On the other hand if you don't believe it was theft then the amount that the films made is also irrelevant to the argument.

      Either way the box office take of Star Wars is not the issue.
    • Where does this guy get off quoting that 10 million people tried to download Episode two in the first weekend? That's a mighty bold statement. I'd like to see Chernin back it up with some facts or supporting evidence. How did he log or track all these attempts? How does he know that 4 million were successful.

      It is in fact Some Wild Ass Guess (SWAG). He like the rest of the RIAA droids pull these numbers out of their ass and Congress is accepting them at face value. It's pure bull!

      It's as ridiculous as it would be for Linus to stand up and say that 5 billion people attempted to install Linux and 3 billion were successful, making his operating system the most widely used in the world. How would he possibly know?

    • 4 Million downloads of those two movies, eh?

      Well, let's assume that those movies are both in VCD format and requires two CD each (a typical format). That's a total of 1,300 MB per movie or 2,600 MB for both of them.

      (4,000,000 downloads) * (2,600 MB downloaded) = 10,400,000,000 MB downloaded. That's 10.4 Petabytes (Petabytes = 10^15 bytes). To put that into a little bit of perspective, that would take over 47079.4 years to download that much data through a 56kbit dialup modem.

      Now, perhapps those movies were encoded in a more space-saving format, such as Divx. That's about 700 MB per movie and 1,400 MB for both. The total downloaded would be 5,600,000,000 MB, or 5.6 Petabytes. That's still a heck of a lot of data.

      I seriously doubt that these two movies were downloaded 4 million times during the weekend of their initial release.
  • where you can get arrested for listening to music.

    Is it just me, or has this gone too far. It's time to break out some good old vigilateism on these control freaks. Time to organize.

  • Hah! (Score:2, Insightful)

    by VivisectRob (550902)
    Gee... Hollywood isn't having a terrible year this year because they release stuff like xXx and Spy Kids 2...nope... it has to be the media pirates...
  • by Necromancyr (602950) on Wednesday August 21, 2002 @04:49PM (#4114431)
    In related news the RIAA has begun a lawsuit against anyone with the sensory organs known as 'ears' and the throat muscles and tissue responsible for sound creation (refered to herein in as the 'voice box').

    This combination allows millions to 'listen' to any music and then replay it back by 'singing' the song. This will allow thousands to hear songs without purchasing them. The ramifications on the CD industry by these criminals is completely real, and must be stopped, according to the RIAA.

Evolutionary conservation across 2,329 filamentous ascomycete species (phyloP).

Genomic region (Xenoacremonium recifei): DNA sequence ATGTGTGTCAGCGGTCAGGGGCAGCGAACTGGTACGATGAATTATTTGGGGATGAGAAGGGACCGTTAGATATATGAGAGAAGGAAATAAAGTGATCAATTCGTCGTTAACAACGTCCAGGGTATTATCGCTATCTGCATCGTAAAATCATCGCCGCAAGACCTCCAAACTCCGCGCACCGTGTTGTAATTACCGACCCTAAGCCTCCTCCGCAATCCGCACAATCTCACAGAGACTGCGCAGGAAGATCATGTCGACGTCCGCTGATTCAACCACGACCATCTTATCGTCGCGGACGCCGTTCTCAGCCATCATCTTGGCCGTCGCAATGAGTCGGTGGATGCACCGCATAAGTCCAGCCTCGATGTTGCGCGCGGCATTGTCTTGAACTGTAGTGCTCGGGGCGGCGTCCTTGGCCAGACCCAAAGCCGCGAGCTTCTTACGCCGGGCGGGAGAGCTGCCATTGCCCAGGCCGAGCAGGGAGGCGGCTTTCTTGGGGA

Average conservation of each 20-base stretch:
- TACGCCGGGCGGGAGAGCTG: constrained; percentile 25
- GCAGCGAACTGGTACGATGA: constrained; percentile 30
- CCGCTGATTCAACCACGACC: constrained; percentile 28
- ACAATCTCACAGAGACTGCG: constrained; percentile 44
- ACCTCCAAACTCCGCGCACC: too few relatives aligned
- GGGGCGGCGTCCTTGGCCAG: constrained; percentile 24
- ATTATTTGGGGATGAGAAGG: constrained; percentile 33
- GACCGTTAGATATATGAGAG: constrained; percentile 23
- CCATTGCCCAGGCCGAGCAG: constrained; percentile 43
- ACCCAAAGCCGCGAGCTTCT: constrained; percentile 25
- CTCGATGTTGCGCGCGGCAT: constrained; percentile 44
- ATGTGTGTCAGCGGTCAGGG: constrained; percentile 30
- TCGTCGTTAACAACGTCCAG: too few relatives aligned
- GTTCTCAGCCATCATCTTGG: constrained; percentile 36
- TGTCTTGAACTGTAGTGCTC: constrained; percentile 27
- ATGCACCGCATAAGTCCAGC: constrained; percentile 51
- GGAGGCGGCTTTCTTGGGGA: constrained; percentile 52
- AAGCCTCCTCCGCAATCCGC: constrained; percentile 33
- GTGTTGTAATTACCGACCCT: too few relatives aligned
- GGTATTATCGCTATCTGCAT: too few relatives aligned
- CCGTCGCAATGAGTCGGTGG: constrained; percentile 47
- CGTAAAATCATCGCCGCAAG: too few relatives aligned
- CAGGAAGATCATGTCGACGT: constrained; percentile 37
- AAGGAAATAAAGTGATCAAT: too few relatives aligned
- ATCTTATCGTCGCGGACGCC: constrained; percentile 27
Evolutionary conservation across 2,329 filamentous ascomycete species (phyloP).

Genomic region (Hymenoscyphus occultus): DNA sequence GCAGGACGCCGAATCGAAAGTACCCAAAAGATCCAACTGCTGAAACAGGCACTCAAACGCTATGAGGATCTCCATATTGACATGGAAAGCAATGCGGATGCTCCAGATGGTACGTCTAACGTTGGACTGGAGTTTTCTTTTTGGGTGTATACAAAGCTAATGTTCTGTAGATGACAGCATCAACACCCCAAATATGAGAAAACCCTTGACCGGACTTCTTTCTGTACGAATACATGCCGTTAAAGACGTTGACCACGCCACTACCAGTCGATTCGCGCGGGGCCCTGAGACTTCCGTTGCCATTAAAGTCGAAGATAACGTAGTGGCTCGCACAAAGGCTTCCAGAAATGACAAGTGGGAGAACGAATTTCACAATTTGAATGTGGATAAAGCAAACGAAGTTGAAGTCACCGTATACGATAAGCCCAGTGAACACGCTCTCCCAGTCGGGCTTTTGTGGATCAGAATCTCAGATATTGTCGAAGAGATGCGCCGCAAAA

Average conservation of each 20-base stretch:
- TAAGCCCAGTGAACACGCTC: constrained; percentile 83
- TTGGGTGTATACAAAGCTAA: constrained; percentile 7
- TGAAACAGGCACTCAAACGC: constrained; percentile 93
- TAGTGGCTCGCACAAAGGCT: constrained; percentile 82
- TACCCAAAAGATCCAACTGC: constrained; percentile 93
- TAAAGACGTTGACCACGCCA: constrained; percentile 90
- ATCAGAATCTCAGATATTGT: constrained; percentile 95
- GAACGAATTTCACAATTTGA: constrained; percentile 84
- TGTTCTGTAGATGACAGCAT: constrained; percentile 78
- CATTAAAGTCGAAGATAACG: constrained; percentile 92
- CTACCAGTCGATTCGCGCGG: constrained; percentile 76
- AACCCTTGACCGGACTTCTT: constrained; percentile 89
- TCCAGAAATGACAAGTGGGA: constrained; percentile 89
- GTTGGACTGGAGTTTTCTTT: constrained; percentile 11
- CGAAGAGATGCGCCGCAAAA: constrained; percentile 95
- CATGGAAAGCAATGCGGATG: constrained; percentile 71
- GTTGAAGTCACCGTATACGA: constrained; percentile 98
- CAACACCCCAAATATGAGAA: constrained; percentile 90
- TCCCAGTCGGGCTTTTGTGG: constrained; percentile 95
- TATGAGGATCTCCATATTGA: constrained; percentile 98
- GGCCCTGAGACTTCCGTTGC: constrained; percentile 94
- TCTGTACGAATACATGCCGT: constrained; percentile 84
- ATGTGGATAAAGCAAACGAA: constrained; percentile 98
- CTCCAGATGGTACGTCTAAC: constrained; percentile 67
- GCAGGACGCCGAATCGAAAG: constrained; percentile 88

The lawsuit is believed to exclude deaf-mutes, though they are being examined for the ability to feel vibrations and possible replay them by tapping the rythm out on any surface available.
  • NET? (Score:3, Insightful)

    by sllort (442574) on Wednesday August 21, 2002 @04:50PM (#4114444) Homepage Journal
    No Electronic Theft Act. Ok.

    Here's the definition of theft []:

    \Theft\, n. [OE. thefte, AS. [thorn]i['e]f[eth]e, [thorn][=y]f[eth]e, [thorn]e['o]f[eth]e. See Thief.] 1. (Law) The act of stealing; specifically, the felonious taking and removing of personal property, with an intent to deprive the rightful owner of the same; larceny.

    Note: To constitute theft there must be a taking without the owner's consent, and it must be unlawful or felonious; every part of the property stolen must be removed, however slightly, from its former position ; and it must be, at least momentarily, in the complete possession of the thief. See Larceny, and the Note under Robbery.

    Emphasis mine. That should be easy; no file sharing programs remove files from RIAA hard drives. Problem solved!

  • Selective enforcement of laws (2600, anyone?) allows them to selectively threaten people for leverage (e.g. making region-free players hard to get.)

    Uniform enforcement, on the other hand, or even the widely-publicized appearance of uniform enforcement, brings the issues out of the geek ghetto to where the voting public confronts it.

    Best thing that could happen would be for the RIAA to file criminal charges against Aunt Martha for letting her friends copy her Burl Ives recordings.

  • Ok, I used to pirate music and gamez when I was a kid. But since then I have realized that it is just the same as stealing that CD or game from the store. And I don't shoplift. :)

    Anyway, I think that they are using a wrong approach to tell people that software or any other piracy is a bad thing. Currently, it seems that they just wish to publish the capture of the big fished. What I suggest, is that they would nail a couple of "innocent" senior citizens with one pirate CD instead. Anyone, who is not nowadays thought as a pirate but still has one or two illegal copies will do. That should make people think.

    Meanwhile, they should ofcourse nail the big ones too, but these joe average cases are the ones that should be passed to media, I think.

  • The most frightening thing about all of this is how the corporate copyright holders are redefining the definitions used in the laws.

    It's obvious that these laws were passed with the intent of punishing people who copy and sell copyrighted material for financial gain, meaning money. But they are so scared by Peer to Peer sharing that they have simply redefined "financial gain" to cover any exchange of anything by anybody.

    People have a deep urge to share. "I'll give you a copy of mine if you give me a copy of yours" is not motivated by financial gain.

    But now a law that was designed to prosecute the guy who runs off a 1000 copies of Photoshop and sells them through the mail is being used to make a criminal out of me, my kids and virtually everybody I know.